In the history of dance, there are only a handful of productions that translate Shakespeare’s story of tragic love into compelling ballet form. John Cranko’s majestic version is one of them. His Romeo and Juliet premiered in 1962, the year The Australian Ballet was founded, and generations of our dancers have grown up with the production and gone on to shine in its many dream roles.

An artist who effortlessly fused dance and drama, Cranko richly evokes the grandeur of the Capulets’ ball, the fierce clashes of the rival families and the brief, luminous flare of young love. His choreography seems to flow spontaneously out of Sergei Prokofiev’s score, which has proven itself as immortal as Shakespeare’s play. As clearly as words could, the music lays out the progress of the story, evoking swordplay, ecstasy, murder and the looming approach of the lovers’ fate.

Jürgen Rose’s dramatically resonant design captures the pageantry of medieval Verona, contrasting the heavy splendour of the aristocratic elder generation with the billowing fabrics of the young lovers’ carefree abandon.

Cranko’s Romeo and Juliet binds artists and audiences in a profound emotional experience that will linger long after the curtain falls.


Wednesday 30 November, 7pm
Joan Sutherland Theatre
Sydney Opera House

Members Pre-Sale

Wednesday 5 October, 11am

General Sale

Wednesday 12 October, 11am


$46 to $125*

“As an audience member, the most touching aspect of Romeo and Juliet is the unfolding of the story in front of your very eyes. I have danced performances of Romeo where the audience was with us in every scene; they become a part of the ballet. I lost myself through expressions of love, elation, vengeance and ultimately death; and the audience left the performance as heartbroken as the characters on stage.”

— David Hallberg, Artistic Director of The Australian Ballet

* All prices include a booking fee. A $5 handling fee will be charged per transaction for all sales conducted over the phone.

If you are a Member of The Ballet Society Victoria or The Ballet Society South Australia, we would be delighted for you to join us at this event. Please contact your state for details of how to book with us at the Member price.

The Ballet Society Victoria
(03) 9669 2591

The Ballet Society South Australia
0478 034 579

If you require wheelchair or accessible seating, please contact the office directly on (02) 9252 7322 to book.

“These violent delights have violent ends …”

– William Shakespeare


Choreography John Cranko
Composer Sergei Prokofiev
Guest Repetiteur and Stager Yseult Lendvai
Costume and Set Design Jürgen Rose
Lighting Design Jon Buswell
Guest Repetiteur Mark Kay

With Opera Australia Orchestra and Orchestra Victoria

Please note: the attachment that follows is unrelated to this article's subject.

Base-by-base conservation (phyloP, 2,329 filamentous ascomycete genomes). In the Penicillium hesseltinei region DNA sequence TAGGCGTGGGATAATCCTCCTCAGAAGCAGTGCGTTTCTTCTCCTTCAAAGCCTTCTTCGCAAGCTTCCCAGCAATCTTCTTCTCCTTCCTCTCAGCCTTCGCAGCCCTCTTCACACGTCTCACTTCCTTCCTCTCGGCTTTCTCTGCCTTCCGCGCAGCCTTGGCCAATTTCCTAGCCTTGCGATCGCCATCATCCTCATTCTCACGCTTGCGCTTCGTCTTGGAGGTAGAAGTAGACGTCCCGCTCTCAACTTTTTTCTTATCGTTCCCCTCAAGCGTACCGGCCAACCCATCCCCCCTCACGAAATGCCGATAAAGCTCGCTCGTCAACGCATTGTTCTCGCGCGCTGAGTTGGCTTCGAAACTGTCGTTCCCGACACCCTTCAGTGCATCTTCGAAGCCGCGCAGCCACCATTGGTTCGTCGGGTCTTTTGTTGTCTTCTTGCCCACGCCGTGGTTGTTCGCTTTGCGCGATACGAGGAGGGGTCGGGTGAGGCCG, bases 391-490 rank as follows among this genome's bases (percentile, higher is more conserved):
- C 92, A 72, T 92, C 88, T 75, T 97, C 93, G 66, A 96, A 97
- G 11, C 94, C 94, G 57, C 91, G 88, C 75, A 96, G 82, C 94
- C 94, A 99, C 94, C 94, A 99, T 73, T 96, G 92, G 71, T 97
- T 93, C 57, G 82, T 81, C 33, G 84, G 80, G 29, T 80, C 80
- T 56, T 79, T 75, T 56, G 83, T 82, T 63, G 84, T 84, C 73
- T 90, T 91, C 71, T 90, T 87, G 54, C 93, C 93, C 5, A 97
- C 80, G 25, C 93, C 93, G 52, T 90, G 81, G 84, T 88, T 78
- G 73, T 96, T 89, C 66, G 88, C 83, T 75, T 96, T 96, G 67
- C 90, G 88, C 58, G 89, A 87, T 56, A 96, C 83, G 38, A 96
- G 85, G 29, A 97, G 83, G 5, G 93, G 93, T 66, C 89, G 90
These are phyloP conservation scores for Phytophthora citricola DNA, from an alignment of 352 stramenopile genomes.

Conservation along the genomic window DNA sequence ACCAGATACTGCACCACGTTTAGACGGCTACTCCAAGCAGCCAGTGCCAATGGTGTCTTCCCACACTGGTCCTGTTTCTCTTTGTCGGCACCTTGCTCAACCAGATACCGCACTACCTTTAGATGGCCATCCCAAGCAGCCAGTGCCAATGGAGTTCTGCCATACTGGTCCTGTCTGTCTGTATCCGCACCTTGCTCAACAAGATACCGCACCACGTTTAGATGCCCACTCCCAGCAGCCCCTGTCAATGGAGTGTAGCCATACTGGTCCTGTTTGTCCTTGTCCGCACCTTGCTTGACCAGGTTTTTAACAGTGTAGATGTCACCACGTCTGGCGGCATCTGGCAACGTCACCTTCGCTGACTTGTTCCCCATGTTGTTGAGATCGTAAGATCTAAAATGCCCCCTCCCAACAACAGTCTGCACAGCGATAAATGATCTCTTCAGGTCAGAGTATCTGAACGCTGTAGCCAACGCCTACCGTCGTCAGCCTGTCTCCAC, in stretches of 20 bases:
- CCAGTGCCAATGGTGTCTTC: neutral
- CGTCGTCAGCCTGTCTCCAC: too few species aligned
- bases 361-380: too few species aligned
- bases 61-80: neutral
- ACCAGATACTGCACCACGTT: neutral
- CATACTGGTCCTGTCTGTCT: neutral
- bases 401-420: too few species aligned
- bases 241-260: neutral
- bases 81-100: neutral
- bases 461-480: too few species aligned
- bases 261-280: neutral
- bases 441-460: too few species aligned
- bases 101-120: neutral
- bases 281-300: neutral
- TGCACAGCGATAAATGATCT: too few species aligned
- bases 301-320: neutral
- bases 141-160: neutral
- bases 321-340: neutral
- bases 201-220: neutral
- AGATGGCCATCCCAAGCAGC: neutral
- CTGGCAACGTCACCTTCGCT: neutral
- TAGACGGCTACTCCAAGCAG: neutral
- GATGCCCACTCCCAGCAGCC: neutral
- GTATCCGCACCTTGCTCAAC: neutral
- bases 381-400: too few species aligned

The Romeo and Juliet Final Dress Rehearsal is going ahead with capacity in line with current NSW Government restrictions. This capacity may change.

All sales are subject to The Ballet Society NSW Terms and Conditions 

Ticket allocation for Dress Rehearsals is provided by The Australian Ballet and begins at Row N in the Stalls.

You must a hold a current membership with The Ballet Society to book tickets at the member price.

If you selected to receive a credit for any performances or events that were cancelled in 2020/2021, you can use this credit to book for this performance. To book using your credit or check your current balance, please call the office on (02) 9252 7322.

Physical tickets are no longer being issued. Prior to the performance, a digital ticket from The Australian Ballet will be sent to the email address provided at the time of booking.

For information about what the Sydney Opera House is doing to ensure patron safety at events like the Romeo and Juliet Dress Rehearsal, please click here.


What is a Dress Rehearsal?

A Dress Rehearsal provides a small window into the world of creating a performance and gives an impression of the final production. It is part of the creative process of getting an event ready for a season and may be stopped at any time by a member of the Creative team. The Artistic Director or other members of the Creative team may interrupt the rehearsal to speak to dancers or musicians, and some part of the performance may be repeated. You will experience first-hand the meticulous standards of all performers.

The Creative team may, at their discretion, determine a Dress Rehearsal is no longer open to the public and we may be asked to leave the auditorium. As such, there is no guarantee that a full performance will be seen during a Dress Rehearsal.

The exact timing of the Dress Rehearsal is subject to change dependent on the requirements of the Creative team.

 Can I applaud?

An attentive audience can applaud at appropriate moments.

If the rehearsal is stopped by members of the Creative team, please remain quiet so that performers are not distracted and can receive clear instruction from the team.

Please remain quiet throughout the rehearsal, including the period used by Creative time to go over sections of music, dance, lighting, scene changes or other aspects of the production which need adjustment.

Where will I sit and when can I leave?

The Australian Ballet makes limited seats available to certain groups. The Ballet Society, New South Wales allocation typically begins at Row N of the Stalls.

Similar rules for general performances apply to a dress rehearsal. The use of mobile phones is prohibited during the Dress Rehearsal – including photography, flashlights and other functionality. All devices should be switched completely off.